More than a million reports of malfunctions or harm spanning about 15 years remain in a database accessible only to the FDA. But with the agency’s new transparency push, the public may find a public report and submit a Freedom of Information Act request to get information about incidents. A response can take up to two years.

The long-standing exemption program “has allowed the FDA to more efficiently review adverse events … and take action when warranted without sacrificing the quality of our review or the information we receive,” Hunt said in an email.

Madris Tomes(Courtesy of Madris Tomes)

To those outside the agency, though, the exceptions to the reporting rules are troubling. They strike Madris Tomes, a former FDA manager, as the agency surrendering some of the strongest oversight and transparency powers it wields.

“The FDA is basically giving away its authority over device manufacturers,” said Tomes, who now runs Device Events, a website that makes FDA device data user-friendly. “If they’ve given that up, they’ve handed over their ability to oversee the safety and effectiveness of these devices.”

Doctors, like Kwazneski, who have turned to the public data to gauge the risks of surgical staplers have seen little. He wrote about the “unacknowledged” problem of stapler malfunctions in a 2013 article in the journal Surgical Endoscopy. In 2016, while reports of 84 stapler injuries or malfunctions were openly submitted, nearly 10,000 malfunction reports were included in the hidden database, according to the FDA.

Device maker Medtronic, which owns stapler maker Covidien, has been described as the market leader in surgical staplers. A company spokesman said that the firm has used reporting exemptions to file stapler-related reports through July 2017. Ethicon, the other major stapler maker, said it has not.

The public database shows that Medtronic has reported more than 250 deaths related to staplers or staples since 2001.

Mark Levering, 62, nearly lost his life after a stapler malfunction early last year, according to a lawsuit filed by his family. His surgeon has testified that a surgical stapler misfired during his liver surgery at ProMedica Toledo Hospital in Ohio.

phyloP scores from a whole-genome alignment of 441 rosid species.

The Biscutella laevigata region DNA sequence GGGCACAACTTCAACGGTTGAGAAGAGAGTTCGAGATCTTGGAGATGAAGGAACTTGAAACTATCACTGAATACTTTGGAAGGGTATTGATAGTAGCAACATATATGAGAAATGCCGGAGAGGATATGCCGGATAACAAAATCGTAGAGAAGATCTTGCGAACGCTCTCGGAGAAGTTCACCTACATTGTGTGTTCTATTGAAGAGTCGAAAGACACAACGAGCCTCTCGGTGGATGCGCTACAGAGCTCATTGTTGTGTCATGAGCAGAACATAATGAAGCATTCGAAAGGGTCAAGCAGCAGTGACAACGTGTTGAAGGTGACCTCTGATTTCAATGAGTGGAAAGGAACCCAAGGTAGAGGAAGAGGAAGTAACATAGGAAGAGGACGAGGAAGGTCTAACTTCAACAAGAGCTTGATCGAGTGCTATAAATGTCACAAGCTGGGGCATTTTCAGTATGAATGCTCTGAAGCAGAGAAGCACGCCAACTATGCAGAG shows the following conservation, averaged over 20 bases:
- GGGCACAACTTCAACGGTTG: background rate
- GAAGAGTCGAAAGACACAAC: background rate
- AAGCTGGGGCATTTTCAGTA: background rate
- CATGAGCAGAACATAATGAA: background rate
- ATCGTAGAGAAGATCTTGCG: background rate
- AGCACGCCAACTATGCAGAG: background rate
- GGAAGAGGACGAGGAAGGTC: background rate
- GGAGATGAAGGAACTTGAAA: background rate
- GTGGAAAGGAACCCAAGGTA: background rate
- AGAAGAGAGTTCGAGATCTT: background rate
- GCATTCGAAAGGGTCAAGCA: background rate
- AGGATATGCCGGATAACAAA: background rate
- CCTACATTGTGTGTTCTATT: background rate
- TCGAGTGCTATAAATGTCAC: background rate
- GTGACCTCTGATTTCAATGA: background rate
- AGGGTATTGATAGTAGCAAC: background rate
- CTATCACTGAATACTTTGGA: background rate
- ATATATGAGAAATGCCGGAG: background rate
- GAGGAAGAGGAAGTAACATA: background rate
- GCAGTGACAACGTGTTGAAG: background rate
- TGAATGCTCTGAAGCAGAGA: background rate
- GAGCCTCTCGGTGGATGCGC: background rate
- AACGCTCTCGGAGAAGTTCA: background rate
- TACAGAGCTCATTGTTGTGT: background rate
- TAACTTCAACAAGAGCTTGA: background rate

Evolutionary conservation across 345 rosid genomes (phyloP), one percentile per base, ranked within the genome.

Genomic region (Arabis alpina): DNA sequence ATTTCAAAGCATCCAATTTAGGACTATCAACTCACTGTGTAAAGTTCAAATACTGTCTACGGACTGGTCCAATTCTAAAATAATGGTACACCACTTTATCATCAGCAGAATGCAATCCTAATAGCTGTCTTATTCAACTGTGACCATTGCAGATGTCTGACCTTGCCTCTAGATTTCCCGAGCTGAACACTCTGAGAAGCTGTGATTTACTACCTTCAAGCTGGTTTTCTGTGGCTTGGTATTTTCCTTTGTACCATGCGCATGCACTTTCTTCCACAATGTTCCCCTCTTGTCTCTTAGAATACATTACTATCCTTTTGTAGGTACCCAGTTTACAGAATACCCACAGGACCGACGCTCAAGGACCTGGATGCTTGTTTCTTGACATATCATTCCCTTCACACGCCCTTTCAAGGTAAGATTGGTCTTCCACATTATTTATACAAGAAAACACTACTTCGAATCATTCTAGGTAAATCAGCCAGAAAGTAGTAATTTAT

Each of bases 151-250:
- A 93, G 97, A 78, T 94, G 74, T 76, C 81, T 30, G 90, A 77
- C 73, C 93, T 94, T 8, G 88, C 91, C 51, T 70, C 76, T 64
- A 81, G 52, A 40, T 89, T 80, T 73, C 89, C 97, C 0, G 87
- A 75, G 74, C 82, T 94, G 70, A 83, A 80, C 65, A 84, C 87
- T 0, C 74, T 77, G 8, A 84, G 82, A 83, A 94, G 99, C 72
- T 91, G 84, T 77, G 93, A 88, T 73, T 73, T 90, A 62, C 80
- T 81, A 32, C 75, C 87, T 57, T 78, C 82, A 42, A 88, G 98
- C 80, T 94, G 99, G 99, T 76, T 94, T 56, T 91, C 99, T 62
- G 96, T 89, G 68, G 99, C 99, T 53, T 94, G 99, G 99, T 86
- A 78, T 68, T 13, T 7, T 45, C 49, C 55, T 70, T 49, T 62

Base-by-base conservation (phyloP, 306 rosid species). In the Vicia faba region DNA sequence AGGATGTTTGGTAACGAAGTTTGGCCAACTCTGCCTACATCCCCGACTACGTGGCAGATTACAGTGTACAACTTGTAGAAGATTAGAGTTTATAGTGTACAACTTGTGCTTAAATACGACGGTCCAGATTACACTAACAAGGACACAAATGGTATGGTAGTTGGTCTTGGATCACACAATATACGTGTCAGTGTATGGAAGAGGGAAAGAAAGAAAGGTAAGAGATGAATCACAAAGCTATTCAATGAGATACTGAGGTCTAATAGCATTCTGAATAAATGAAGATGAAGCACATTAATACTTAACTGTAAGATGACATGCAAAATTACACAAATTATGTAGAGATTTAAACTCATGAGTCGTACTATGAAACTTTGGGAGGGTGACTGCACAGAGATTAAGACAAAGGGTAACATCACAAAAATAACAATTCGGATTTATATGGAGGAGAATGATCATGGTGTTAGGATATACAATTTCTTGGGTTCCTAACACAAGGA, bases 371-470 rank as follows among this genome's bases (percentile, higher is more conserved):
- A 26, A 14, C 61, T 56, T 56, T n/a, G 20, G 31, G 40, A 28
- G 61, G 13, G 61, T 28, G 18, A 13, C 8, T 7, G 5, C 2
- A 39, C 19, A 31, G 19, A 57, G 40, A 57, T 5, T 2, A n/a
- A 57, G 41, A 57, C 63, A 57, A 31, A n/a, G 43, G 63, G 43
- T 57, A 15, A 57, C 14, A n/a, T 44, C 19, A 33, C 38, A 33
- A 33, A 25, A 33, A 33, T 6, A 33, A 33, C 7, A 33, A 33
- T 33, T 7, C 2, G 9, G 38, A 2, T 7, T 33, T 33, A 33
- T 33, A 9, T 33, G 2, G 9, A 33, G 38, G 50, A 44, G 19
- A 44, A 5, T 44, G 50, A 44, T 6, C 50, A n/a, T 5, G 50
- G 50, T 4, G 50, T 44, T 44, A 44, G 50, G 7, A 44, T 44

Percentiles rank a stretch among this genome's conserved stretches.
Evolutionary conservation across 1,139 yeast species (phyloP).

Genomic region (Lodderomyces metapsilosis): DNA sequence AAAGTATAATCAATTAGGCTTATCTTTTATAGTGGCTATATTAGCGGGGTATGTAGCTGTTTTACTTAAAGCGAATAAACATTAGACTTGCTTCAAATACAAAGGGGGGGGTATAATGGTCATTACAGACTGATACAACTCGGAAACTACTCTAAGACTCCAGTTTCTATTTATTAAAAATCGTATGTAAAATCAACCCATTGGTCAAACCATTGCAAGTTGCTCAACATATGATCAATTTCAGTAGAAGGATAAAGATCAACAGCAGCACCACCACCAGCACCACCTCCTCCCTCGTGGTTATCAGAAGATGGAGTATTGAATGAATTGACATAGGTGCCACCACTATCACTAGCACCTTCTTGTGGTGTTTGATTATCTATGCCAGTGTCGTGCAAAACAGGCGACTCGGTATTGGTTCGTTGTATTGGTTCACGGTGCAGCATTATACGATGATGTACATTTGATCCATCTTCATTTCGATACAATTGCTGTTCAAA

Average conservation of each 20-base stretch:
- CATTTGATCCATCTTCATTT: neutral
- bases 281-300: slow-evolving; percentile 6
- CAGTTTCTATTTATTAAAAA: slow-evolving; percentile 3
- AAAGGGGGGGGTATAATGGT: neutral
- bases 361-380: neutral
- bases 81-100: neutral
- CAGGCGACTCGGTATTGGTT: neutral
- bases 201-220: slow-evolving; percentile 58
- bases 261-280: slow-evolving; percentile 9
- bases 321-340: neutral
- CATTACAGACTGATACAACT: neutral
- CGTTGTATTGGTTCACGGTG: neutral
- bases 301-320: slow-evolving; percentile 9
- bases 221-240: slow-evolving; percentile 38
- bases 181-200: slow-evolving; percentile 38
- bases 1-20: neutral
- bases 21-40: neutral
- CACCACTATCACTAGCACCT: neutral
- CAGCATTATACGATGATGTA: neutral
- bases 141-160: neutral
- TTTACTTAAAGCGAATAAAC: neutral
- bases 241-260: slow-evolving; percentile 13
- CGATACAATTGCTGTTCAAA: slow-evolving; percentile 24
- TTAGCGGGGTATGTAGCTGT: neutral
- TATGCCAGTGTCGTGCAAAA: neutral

Staff performed CPR for 22 minutes while surgeons rushed to suture the severed vein. He emerged from a coma unable to walk or consistently recognize his wife and son. The surgeon, hospital and device maker Covidien have denied allegations of wrongdoing in an ongoing legal case.

Told of the reporting “exemption” for surgical staplers, his wife, Doris Levering, was incredulous.

“Why would this information not be made available to doctors? The true information — I mean the actual numbers …” she said. “People’s lives are at stake. Mark’s life will never be the same.”

Doris Levering says her husband, Mark, underwent a procedure to remove an abscess from his liver and ended up in a coma for weeks.(Heidi de Marco/KHN)

Phil Levering (left) says his father, Mark Levering, used to have a calm demeanor but now exhibits signs of aggression due to a brain injury he suffered after a surgery gone wrong. (Heidi de Marco/KHN)

Doris Levering holds a photograph of her and her husband predating his surgery. Levering says it’s clear that the man who used to tend to stray cats and enjoy dinner out with his family is gone. “People’s lives are at stake. Mark’s life will never be the same,” she says.(Heidi de Marco/KHN)

The Stapler Problem

The sheer number of malfunctions made surgical staplers an easy pick for the new alternative summary reporting program at its inception nearly 20 years ago, according to Larry Kessler, a former FDA official and now a University of Washington health services professor.

Surgical staplers have a unique ability to help — or harm — patients. The device is designed to cut and seal tissues or vessels quickly, often during minimally invasive surgeries. When it fails to seal a major blood vessel, medical staff can quickly shift into “code blue” mode to rescue a patient from bleeding to death.